Your research output includes many publications on clinical trials. What has this collaboration with physicians has offered to you?
Imagine Nuclear Medicine as a triangle. The three points of the triangle are the physicians, the radiopharmacists and the equipment needed. The patient is right at the center. Therefore, having always as our top priority the patient, the constant collaboration of radiochemists and physicians is more than a necessity. The close collaboration of radiochemists with the physicians is as crucial as it is the close collaboration with the pathologists, neurologists and oncologists. Together with the physicians we choose the target and, if the preclinical evaluation of the new radiolabeled pharmaceuticals looks promising, together we can plan the next step; the clinical evaluation.
Your new position is head of a new lab. How difficult can it be to build your own research group from scratch? What will be the focus of your group?
Indeed in April of 2018 I accepted the honorable offer of the director of the Nuclear Medicine of University Medical of Bern, in Switzerland, Prof. Axel Rominger, to lead the new Radiopharmaceutical Chemistry lab. There was no such lab in this department before, so we needed to start from scratch. Even if it is the hardest project I have ever done, I can surely say that it represents one of the best lessons I had so far.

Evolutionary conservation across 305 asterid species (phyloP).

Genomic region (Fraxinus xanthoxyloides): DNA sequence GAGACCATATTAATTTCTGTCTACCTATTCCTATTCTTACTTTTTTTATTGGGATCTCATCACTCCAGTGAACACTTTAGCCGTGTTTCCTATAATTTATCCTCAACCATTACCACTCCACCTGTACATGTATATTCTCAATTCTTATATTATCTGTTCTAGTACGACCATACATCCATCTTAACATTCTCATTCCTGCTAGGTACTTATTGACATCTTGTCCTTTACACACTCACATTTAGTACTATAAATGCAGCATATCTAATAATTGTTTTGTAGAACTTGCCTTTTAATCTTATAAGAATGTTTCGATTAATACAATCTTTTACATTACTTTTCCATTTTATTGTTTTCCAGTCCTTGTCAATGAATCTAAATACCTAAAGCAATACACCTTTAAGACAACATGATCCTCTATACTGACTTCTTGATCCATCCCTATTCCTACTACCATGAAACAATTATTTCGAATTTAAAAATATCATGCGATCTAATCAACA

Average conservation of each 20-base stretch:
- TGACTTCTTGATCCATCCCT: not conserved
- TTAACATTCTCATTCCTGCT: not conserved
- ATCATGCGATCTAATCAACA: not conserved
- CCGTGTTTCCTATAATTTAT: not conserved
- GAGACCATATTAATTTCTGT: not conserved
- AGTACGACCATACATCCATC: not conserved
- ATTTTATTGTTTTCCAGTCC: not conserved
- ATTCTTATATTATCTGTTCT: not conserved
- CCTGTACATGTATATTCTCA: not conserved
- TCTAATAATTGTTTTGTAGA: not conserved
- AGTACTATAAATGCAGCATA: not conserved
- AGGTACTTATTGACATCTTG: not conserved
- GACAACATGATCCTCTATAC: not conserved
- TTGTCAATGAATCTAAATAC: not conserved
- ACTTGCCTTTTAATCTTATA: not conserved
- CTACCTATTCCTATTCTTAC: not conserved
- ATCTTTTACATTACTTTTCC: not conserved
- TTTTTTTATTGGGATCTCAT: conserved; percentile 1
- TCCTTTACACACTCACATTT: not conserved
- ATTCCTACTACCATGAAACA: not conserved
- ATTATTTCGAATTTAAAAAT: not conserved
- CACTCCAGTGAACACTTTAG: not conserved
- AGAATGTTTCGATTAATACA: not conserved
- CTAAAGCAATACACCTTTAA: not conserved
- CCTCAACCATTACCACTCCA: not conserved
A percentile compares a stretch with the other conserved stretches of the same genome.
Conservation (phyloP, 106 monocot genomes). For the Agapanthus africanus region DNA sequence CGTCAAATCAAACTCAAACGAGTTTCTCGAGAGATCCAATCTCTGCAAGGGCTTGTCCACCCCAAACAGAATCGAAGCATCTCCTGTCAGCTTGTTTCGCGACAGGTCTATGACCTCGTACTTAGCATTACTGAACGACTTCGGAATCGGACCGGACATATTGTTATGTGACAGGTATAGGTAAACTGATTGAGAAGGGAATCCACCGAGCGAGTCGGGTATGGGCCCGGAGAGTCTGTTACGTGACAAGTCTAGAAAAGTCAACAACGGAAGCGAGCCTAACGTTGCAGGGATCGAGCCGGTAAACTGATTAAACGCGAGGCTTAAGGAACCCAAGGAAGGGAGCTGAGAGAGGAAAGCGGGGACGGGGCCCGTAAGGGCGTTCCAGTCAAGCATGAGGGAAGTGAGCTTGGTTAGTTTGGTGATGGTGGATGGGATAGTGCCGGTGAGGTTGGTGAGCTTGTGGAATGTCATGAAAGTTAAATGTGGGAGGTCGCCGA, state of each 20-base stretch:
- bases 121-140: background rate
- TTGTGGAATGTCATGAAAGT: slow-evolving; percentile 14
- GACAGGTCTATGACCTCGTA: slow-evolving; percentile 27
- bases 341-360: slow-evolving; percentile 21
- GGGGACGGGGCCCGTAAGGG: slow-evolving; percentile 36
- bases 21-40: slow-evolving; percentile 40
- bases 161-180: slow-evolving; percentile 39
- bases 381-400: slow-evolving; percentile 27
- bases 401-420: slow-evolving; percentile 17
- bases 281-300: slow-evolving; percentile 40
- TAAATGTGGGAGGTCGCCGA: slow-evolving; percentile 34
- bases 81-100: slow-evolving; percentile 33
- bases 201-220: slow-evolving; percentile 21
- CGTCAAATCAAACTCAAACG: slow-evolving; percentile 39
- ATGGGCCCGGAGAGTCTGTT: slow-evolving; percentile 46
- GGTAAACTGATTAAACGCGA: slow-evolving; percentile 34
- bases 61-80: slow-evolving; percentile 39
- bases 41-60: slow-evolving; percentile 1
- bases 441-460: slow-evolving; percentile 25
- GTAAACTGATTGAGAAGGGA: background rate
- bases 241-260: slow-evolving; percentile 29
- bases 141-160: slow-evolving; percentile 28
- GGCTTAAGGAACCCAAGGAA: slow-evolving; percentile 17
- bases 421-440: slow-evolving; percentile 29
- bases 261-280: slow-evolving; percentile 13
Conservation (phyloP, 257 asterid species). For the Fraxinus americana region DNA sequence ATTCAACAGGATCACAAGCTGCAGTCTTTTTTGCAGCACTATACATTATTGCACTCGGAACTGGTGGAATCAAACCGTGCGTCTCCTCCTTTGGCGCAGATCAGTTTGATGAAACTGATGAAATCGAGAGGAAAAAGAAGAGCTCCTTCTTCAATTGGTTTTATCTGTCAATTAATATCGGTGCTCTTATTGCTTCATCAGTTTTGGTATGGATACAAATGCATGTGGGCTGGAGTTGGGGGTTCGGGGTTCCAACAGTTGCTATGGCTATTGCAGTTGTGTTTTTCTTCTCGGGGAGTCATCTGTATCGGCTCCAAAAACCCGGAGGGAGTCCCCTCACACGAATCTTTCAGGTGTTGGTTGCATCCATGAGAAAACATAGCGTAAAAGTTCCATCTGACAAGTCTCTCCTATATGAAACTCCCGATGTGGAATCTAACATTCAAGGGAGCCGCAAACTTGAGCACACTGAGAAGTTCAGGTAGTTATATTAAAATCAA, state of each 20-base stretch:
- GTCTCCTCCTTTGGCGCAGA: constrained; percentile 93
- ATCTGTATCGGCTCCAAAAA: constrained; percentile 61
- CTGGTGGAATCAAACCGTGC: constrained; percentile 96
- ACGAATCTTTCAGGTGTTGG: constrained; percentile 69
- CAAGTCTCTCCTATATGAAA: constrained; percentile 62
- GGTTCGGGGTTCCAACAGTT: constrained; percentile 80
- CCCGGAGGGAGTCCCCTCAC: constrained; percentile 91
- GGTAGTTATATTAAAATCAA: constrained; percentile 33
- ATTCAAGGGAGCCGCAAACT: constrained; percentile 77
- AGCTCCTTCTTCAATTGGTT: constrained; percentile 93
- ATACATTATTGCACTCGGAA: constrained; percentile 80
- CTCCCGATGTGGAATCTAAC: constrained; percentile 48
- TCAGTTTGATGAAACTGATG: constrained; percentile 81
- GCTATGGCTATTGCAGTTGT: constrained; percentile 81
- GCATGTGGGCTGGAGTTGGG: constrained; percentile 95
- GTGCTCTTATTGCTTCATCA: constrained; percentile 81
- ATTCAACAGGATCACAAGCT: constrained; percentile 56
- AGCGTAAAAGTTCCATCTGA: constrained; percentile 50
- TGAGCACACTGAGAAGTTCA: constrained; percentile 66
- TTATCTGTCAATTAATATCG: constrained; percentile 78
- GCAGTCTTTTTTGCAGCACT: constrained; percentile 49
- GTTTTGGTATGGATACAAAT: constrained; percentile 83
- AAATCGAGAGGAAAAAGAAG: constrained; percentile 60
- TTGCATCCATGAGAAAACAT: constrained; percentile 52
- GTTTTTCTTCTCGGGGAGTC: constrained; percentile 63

Our group will focus on two fields; oncology and neurology. Our goal is to plan and evaluate radiopharmaceutical agents for the diagnosis and treatment of many cancer types and neurological diseases having as an ultimate goal their translation to the clinic.
Radiochemistry is a relatively young field, since the first use of radiopharmaceuticals by George de Hevesy was in 1924. Today, after almost a century, how do you assess the progress of Radiochemistry? How can you predict the future of this field?